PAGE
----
Russia to lift grain export embargo
As of July 1, Russia will lift from July 1 a grain export embargo it imposed in the wake of last year’s severe drought, Prime Minister Vladimir Putin said. According to the government, the prospects of this year’s harvest are more than optimistic and the surplus will be enough not only to ensure domestic grain demand. Experts say that the resumption of grain exports by Russia will stabilize the global food market making grain prices decline by 15%.
The officials of the Economic Development Ministry and the traders agree that it is pointless to prolong the grain export embargo. According to a recent forecast, the wheat harvest will exceed the planned 70 million tons and will fully cover domestic needs, Andrei Sizov head of the Sovecon analytical center says:
"It is logical to resume grain exports. The new harvest is expected at 80-85 million tons and the domestic needs amount to 68 million tons. Besides that Russia has large grain reserves. Considering this, Russia can export about 15 million tons of grain."
The grain export embargo was imposed in the wake of last year’s severe drought which eliminated 1/3 of the harvest. It was decided to stop exporting grain to avoid the deficit and drastic price hikes on the domestic market. But now the prolongation of the embargo may affect domestic producers, the expert stresses:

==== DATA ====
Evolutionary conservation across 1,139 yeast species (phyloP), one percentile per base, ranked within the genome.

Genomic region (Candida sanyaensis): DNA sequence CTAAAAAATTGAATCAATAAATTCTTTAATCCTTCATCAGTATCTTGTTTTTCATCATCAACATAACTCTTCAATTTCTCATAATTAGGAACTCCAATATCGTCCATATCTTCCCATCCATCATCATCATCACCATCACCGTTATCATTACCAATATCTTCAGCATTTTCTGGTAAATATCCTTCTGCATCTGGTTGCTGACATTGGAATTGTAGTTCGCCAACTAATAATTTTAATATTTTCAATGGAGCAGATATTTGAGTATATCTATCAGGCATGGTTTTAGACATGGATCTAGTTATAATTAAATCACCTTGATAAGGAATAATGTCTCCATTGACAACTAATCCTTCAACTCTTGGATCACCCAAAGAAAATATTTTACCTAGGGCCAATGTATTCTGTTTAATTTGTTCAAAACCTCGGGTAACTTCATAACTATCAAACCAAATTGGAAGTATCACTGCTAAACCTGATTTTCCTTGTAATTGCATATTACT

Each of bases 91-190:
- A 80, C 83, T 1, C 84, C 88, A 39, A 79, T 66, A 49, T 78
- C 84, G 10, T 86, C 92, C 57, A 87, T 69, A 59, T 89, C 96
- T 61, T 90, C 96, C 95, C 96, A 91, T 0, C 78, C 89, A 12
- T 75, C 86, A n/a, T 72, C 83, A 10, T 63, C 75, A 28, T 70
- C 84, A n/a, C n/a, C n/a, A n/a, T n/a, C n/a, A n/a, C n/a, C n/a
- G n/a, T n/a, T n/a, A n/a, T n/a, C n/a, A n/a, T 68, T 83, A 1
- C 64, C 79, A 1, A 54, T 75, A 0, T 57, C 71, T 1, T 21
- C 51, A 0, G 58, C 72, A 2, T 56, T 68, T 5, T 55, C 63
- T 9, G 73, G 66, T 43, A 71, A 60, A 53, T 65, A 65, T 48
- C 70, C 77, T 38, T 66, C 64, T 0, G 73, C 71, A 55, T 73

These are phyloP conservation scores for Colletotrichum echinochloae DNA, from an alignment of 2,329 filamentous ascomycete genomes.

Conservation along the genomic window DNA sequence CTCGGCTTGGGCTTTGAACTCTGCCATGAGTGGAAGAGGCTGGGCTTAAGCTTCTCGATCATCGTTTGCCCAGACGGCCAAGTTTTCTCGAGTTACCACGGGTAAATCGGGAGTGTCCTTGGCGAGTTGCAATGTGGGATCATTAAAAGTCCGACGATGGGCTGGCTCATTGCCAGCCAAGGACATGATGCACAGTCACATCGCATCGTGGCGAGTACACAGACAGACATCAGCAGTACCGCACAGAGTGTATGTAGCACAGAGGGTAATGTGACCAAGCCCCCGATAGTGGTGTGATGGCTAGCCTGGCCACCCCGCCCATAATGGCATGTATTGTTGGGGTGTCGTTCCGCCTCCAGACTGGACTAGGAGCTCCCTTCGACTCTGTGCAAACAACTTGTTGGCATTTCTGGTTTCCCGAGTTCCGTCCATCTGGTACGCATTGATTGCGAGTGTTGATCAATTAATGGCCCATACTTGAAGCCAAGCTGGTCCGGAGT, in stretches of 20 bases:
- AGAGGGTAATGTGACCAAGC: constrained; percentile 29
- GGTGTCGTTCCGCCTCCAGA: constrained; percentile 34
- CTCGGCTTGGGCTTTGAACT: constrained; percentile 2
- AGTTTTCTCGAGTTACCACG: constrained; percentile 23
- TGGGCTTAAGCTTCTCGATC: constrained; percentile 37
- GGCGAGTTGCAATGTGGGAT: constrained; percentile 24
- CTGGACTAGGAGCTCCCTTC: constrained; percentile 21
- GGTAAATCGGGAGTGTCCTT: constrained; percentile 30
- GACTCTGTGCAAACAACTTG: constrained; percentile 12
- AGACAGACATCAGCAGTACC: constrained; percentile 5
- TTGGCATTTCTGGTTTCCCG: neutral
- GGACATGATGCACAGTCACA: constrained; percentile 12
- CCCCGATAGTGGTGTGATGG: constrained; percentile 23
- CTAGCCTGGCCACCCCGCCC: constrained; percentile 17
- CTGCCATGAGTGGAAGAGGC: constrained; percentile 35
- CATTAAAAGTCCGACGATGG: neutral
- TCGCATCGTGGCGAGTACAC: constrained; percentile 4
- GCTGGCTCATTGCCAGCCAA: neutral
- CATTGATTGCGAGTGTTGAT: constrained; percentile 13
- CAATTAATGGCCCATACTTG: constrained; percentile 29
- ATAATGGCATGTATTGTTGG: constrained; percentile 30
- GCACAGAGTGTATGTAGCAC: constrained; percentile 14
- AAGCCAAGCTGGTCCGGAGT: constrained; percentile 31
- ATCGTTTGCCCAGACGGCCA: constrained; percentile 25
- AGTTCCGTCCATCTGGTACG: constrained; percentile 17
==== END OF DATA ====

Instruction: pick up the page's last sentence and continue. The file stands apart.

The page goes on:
"Now the domestic grain prices are low and if we don’t resume exports they will drop further and this will have a negative effect on the sowing campaign. I remind you that most of the grain crops we have are winter crops and the decision on their sowing should be taken in the coming months."
The lifting of the embargo will also have a positive effect on the global market where grain prices are too high now. A ton of wheat at the global grain exchange exceeds $330. Experts believe that Russia’s return to the global grain market will lead to stabilization of the global grain prices.
The resumption of grain exports will also restore Russia’s position as one of the world’s leading exporters. But in order to use this potential in full the Russian government should optimize the situation in the domestic agricultural sector, the head of the agricultural department of the Institute of the Economy of the Russian Academy of Sciences Boris Frumkin says:
"Russia’s climate and environment is not the best for agriculture. It is a cold country and soils are nit always rich. But what we have is enough to produce a sustainable amount of grain and even much more. But this requires the assistance of the government at all stages from production to export."